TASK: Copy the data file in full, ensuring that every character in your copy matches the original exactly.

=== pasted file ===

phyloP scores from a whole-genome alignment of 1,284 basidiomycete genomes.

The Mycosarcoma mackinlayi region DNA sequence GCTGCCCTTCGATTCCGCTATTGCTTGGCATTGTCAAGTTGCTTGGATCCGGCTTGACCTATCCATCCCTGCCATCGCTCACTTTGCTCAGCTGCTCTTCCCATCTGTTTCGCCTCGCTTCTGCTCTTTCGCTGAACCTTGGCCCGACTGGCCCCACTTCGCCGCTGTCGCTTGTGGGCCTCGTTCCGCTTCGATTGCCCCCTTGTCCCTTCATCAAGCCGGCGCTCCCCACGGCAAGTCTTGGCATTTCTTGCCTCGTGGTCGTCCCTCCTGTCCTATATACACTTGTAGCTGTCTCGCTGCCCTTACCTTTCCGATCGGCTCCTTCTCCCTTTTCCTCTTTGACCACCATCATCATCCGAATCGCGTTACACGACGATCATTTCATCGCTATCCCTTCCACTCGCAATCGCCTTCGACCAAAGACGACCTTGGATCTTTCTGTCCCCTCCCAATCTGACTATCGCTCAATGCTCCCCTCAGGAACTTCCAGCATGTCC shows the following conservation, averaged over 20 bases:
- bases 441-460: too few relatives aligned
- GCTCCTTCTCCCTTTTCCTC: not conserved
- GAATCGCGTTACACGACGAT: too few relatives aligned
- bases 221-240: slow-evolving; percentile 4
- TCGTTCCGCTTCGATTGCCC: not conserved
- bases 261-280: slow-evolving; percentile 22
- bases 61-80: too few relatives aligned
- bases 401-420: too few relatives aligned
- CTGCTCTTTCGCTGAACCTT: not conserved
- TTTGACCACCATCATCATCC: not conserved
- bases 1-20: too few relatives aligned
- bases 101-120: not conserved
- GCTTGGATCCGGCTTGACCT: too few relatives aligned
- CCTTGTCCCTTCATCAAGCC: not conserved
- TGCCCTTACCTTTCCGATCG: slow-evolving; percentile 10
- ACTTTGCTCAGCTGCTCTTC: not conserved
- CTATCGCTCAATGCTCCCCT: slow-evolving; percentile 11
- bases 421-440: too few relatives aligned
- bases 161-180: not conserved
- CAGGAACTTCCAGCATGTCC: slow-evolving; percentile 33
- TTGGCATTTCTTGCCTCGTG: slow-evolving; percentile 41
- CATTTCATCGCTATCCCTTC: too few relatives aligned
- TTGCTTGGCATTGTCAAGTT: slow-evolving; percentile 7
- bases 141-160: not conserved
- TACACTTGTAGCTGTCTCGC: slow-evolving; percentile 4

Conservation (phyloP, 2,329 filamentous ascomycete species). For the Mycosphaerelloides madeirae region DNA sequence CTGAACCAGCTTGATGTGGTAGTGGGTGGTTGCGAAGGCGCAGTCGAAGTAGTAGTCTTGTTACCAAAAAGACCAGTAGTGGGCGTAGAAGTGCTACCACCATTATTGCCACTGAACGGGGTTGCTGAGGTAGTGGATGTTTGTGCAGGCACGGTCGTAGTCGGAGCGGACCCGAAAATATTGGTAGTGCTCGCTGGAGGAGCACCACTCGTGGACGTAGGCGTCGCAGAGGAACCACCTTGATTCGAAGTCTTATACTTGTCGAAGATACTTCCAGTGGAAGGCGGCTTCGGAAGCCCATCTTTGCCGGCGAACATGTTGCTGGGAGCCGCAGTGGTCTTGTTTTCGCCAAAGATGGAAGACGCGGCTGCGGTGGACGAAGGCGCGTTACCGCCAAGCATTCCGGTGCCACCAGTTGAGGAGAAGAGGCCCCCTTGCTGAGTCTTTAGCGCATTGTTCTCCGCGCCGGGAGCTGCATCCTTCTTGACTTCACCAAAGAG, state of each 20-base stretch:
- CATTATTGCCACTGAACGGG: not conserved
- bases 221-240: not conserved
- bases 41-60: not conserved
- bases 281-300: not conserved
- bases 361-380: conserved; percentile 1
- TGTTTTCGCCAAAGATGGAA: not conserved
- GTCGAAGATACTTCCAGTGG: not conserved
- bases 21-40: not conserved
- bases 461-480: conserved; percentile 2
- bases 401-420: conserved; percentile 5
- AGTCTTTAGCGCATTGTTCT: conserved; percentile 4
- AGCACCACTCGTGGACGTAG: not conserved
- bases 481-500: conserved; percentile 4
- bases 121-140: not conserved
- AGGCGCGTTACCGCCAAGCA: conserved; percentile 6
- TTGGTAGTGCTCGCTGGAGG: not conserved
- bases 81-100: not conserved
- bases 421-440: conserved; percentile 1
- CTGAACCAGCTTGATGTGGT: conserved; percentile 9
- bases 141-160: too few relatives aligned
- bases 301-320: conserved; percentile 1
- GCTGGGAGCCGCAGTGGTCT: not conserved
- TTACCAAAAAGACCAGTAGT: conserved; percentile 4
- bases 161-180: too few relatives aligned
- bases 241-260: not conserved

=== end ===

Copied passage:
phyloP scores from a whole-genome alignment of 1,284 basidiomycete genomes.

The Mycosarcoma mackinlayi region DNA sequence GCTGCCCTTCGATTCCGCTATTGCTTGGCATTGTCAAGTTGCTTGGATCCGGCTTGACCTATCCATCCCTGCCATCGCTCACTTTGCTCAGCTGCTCTTCCCATCTGTTTCGCCTCGCTTCTGCTCTTTCGCTGAACCTTGGCCCGACTGGCCCCACTTCGCCGCTGTCGCTTGTGGGCCTCGTTCCGCTTCGATTGCCCCCTTGTCCCTTCATCAAGCCGGCGCTCCCCACGGCAAGTCTTGGCATTTCTTGCCTCGTGGTCGTCCCTCCTGTCCTATATACACTTGTAGCTGTCTCGCTGCCCTTACCTTTCCGATCGGCTCCTTCTCCCTTTTCCTCTTTGACCACCATCATCATCCGAATCGCGTTACACGACGATCATTTCATCGCTATCCCTTCCACTCGCAATCGCCTTCGACCAAAGACGACCTTGGATCTTTCTGTCCCCTCCCAATCTGACTATCGCTCAATGCTCCCCTCAGGAACTTCCAGCATGTCC shows the following conservation, averaged over 20 bases:
- bases 441-460: too few relatives aligned
- GCTCCTTCTCCCTTTTCCTC: not conserved
- GAATCGCGTTACACGACGAT: too few relatives aligned
- bases 221-240: slow-evolving; percentile 4
- TCGTTCCGCTTCGATTGCCC: not conserved
- bases 261-280: slow-evolving; percentile 22
- bases 61-80: too few relatives aligned
- bases 401-420: too few relatives aligned
- CTGCTCTTTCGCTGAACCTT: not conserved
- TTTGACCACCATCATCATCC: not conserved
- bases 1-20: too few relatives aligned
- bases 101-120: not conserved
- GCTTGGATCCGGCTTGACCT: too few relatives aligned
- CCTTGTCCCTTCATCAAGCC: not conserved
- TGCCCTTACCTTTCCGATCG: slow-evolving; percentile 10
- ACTTTGCTCAGCTGCTCTTC: not conserved
- CTATCGCTCAATGCTCCCCT: slow-evolving; percentile 11
- bases 421-440: too few relatives aligned
- bases 161-180: not conserved
- CAGGAACTTCCAGCATGTCC: slow-evolving; percentile 33
- TTGGCATTTCTTGCCTCGTG: slow-evolving; percentile 41
- CATTTCATCGCTATCCCTTC: too few relatives aligned
- TTGCTTGGCATTGTCAAGTT: slow-evolving; percentile 7
- bases 141-160: not conserved
- TACACTTGTAGCTGTCTCGC: slow-evolving; percentile 4

Conservation (phyloP, 2,329 filamentous ascomycete species). For the Mycosphaerelloides madeirae region DNA sequence CTGAACCAGCTTGATGTGGTAGTGGGTGGTTGCGAAGGCGCAGTCGAAGTAGTAGTCTTGTTACCAAAAAGACCAGTAGTGGGCGTAGAAGTGCTACCACCATTATTGCCACTGAACGGGGTTGCTGAGGTAGTGGATGTTTGTGCAGGCACGGTCGTAGTCGGAGCGGACCCGAAAATATTGGTAGTGCTCGCTGGAGGAGCACCACTCGTGGACGTAGGCGTCGCAGAGGAACCACCTTGATTCGAAGTCTTATACTTGTCGAAGATACTTCCAGTGGAAGGCGGCTTCGGAAGCCCATCTTTGCCGGCGAACATGTTGCTGGGAGCCGCAGTGGTCTTGTTTTCGCCAAAGATGGAAGACGCGGCTGCGGTGGACGAAGGCGCGTTACCGCCAAGCATTCCGGTGCCACCAGTTGAGGAGAAGAGGCCCCCTTGCTGAGTCTTTAGCGCATTGTTCTCCGCGCCGGGAGCTGCATCCTTCTTGACTTCACCAAAGAG, state of each 20-base stretch:
- CATTATTGCCACTGAACGGG: not conserved
- bases 221-240: not conserved
- bases 41-60: not conserved
- bases 281-300: not conserved
- bases 361-380: conserved; percentile 1
- TGTTTTCGCCAAAGATGGAA: not conserved
- GTCGAAGATACTTCCAGTGG: not conserved
- bases 21-40: not conserved
- bases 461-480: conserved; percentile 2
- bases 401-420: conserved; percentile 5
- AGTCTTTAGCGCATTGTTCT: conserved; percentile 4
- AGCACCACTCGTGGACGTAG: not conserved
- bases 481-500: conserved; percentile 4
- bases 121-140: not conserved
- AGGCGCGTTACCGCCAAGCA: conserved; percentile 6
- TTGGTAGTGCTCGCTGGAGG: not conserved
- bases 81-100: not conserved
- bases 421-440: conserved; percentile 1
- CTGAACCAGCTTGATGTGGT: conserved; percentile 9
- bases 141-160: too few relatives aligned
- bases 301-320: conserved; percentile 1
- GCTGGGAGCCGCAGTGGTCT: not conserved
- TTACCAAAAAGACCAGTAGT: conserved; percentile 4
- bases 161-180: too few relatives aligned
- bases 241-260: not conserved